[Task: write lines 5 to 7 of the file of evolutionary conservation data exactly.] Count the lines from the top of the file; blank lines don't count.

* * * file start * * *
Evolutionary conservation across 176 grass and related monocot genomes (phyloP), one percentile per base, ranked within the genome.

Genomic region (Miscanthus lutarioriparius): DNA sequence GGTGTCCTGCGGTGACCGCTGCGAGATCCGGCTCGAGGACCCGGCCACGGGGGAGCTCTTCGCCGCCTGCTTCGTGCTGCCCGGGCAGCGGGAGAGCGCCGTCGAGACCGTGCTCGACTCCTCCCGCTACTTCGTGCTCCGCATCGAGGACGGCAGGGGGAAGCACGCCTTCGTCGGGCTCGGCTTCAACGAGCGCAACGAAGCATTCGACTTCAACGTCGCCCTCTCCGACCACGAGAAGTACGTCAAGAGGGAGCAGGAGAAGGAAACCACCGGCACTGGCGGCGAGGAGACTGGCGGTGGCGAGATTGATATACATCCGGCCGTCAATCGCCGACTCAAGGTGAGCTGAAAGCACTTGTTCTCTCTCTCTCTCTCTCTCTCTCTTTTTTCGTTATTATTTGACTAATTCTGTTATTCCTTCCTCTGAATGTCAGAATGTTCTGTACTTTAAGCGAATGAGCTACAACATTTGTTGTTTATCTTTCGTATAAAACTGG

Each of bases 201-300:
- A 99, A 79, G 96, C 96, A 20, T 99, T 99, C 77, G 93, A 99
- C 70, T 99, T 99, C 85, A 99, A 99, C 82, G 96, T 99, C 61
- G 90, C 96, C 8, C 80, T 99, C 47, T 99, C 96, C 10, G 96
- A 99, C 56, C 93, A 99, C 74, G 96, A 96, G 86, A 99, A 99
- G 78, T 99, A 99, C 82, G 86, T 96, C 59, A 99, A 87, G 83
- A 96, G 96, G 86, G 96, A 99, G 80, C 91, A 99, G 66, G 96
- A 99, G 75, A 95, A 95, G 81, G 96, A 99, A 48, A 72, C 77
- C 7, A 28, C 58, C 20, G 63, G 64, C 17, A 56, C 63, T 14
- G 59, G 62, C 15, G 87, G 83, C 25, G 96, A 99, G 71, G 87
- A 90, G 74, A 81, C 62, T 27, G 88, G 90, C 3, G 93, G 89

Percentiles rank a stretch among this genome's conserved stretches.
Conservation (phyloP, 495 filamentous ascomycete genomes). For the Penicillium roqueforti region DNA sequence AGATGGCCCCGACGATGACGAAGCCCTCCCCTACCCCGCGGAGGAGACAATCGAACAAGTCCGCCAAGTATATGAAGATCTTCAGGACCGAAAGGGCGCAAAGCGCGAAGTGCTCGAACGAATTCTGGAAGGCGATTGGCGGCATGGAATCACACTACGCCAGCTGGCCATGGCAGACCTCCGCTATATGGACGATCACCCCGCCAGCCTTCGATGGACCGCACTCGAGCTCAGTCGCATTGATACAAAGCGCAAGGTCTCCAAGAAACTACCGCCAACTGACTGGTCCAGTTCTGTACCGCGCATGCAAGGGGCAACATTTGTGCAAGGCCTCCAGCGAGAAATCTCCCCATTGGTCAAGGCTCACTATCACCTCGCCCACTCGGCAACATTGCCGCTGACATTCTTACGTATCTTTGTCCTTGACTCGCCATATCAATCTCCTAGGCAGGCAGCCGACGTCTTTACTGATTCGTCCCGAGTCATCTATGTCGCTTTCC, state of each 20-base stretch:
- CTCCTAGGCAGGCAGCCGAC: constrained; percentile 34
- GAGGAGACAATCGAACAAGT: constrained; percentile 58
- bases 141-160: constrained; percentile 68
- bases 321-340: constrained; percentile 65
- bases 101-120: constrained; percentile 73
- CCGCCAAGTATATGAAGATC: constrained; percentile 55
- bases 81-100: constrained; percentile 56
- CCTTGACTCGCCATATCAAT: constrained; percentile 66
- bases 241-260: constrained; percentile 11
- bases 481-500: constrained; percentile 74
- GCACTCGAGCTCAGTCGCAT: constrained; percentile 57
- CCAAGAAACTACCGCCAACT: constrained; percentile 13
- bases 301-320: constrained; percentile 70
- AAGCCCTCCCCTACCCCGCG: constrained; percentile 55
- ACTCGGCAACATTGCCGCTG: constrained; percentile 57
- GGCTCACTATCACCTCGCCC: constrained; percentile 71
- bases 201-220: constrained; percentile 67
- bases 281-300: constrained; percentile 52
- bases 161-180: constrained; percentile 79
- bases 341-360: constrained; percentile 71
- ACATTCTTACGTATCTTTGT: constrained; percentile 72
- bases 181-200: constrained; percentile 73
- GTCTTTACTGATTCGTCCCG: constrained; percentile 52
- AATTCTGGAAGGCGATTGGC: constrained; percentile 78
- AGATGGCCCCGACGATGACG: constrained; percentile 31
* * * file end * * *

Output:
- C 70, T 99, T 99, C 85, A 99, A 99, C 82, G 96, T 99, C 61
- G 90, C 96, C 8, C 80, T 99, C 47, T 99, C 96, C 10, G 96
- A 99, C 56, C 93, A 99, C 74, G 96, A 96, G 86, A 99, A 99